Beginning In Love (Rev. Steve Blackmer)
Beginning in Love
New England was a colder place when I was twelve years old than it is now. We ice-skated on the ponds of eastern Massachusetts much of the winter — something that is often impossible now, even 100 miles further north where I live now. We specially liked to walk to the end of the street and down a small hill to the edge of the wooded wetland where we would sit, strip off our snow boots, lace up our hockey skates and, dodging thin spots, start gliding up the brook that flows through the wetland.
I’d be surprised if that stream even freezes anymore, certainly not enough to hold a twelve-year old boy perched on blades of steel. Anyway, we’d skate a quarter mile or so up the brook and out into the open marsh. Zooming through the stands of cattails, snapping them off mid-stem to carry like torches, we’d chase each other round and around. Now, torches transformed into swords, we swat each other, sending the fluffy seeds soaring.
Eventually we’d make our way to the only clear spot — a tiny pond, roughly the size of a large swimming pool — to play pond hockey. We could hear occasional cars whoosh past on an asphalt proscenium behind the veil of cattails but they remained invisible, brief reminders of another world out there, one we could ignore from our sanctuary.
Then, one day, I heard the marsh was going to be filled in. Somewhere, the Powers-that-Be had decided the road must be widened so more cars could whoosh past the marsh-that-used-to-be. I was devastated.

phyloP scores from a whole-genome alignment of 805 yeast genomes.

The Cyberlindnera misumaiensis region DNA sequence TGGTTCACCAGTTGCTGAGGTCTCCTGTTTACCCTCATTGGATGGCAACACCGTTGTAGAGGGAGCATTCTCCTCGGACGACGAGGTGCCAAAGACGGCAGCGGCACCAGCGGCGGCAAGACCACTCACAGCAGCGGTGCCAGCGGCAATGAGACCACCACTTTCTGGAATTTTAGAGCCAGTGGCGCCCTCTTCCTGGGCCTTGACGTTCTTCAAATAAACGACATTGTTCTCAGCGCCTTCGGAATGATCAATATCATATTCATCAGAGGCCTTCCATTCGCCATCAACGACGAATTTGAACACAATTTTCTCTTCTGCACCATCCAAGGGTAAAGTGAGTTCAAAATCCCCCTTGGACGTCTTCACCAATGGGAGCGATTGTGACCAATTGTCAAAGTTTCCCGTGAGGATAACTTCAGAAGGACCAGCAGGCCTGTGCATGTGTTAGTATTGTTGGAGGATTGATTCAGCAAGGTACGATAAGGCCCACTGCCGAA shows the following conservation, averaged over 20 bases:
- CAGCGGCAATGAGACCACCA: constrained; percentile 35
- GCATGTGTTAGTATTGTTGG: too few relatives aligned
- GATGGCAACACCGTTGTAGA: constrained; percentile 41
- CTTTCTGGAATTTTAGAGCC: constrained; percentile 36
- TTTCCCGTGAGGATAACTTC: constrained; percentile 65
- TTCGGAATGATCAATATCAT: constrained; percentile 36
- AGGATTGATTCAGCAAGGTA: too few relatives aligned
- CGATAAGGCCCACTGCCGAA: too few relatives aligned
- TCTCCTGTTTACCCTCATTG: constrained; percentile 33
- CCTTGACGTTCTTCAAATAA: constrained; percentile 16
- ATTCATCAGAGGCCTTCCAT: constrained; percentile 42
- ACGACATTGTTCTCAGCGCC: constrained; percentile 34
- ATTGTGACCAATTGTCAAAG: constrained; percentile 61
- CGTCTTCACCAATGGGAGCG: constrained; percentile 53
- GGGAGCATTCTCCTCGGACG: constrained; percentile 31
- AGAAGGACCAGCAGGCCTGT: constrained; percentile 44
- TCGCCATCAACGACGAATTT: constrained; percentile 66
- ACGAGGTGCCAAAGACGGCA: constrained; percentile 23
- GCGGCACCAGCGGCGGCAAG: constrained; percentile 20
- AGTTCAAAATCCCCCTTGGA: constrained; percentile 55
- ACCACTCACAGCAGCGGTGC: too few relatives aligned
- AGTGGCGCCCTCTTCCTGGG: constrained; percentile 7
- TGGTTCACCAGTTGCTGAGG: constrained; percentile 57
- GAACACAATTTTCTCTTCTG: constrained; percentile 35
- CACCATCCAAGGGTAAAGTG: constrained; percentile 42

What would happen to our ice-skating — those magical times of gliding through the woods, zooming around trees, picking our way up the brook while peering through the adamantine surface to the fluid and still-living world beneath? Breaking out of the tree cover into the head-high stands of cattails, sun shining down on our heads and reflecting up from our feet. Zipping round and around the little pond chasing a puck and, mostly, each other. I couldn’t bear the thought of such a wrong. How could such beauty and joy be destroyed forever?
In the mid-1960’s, we still believed widely in progress — the world was going in positive directions, tough problems were being addressed, the American Dream was good and real and alive, we had the know-how and the can-do. But filling in our swamp? Is that part of the dream? Is that progress? That would be destroying something beautiful and filled with joy — a hidden treasure made accessible only when the world turned hard and slidey. A place set apart for joy.
Moved by love of this sacred spot and by fear of losing it, I recruited my brother and sister and the neighbor kids who skated with us, and we wrote a letter to the editor of the town newspaper. “Is this progress?,” we cried.
As it happened, the swamp was not filled in — an event doubtless attributable in no way to our impassioned advocacy but rather to the passage of wetland protection laws (the first in the nation) that had recently been enacted in Massachusetts. But moved by love, my instinct and action was true — and set a pattern that continues.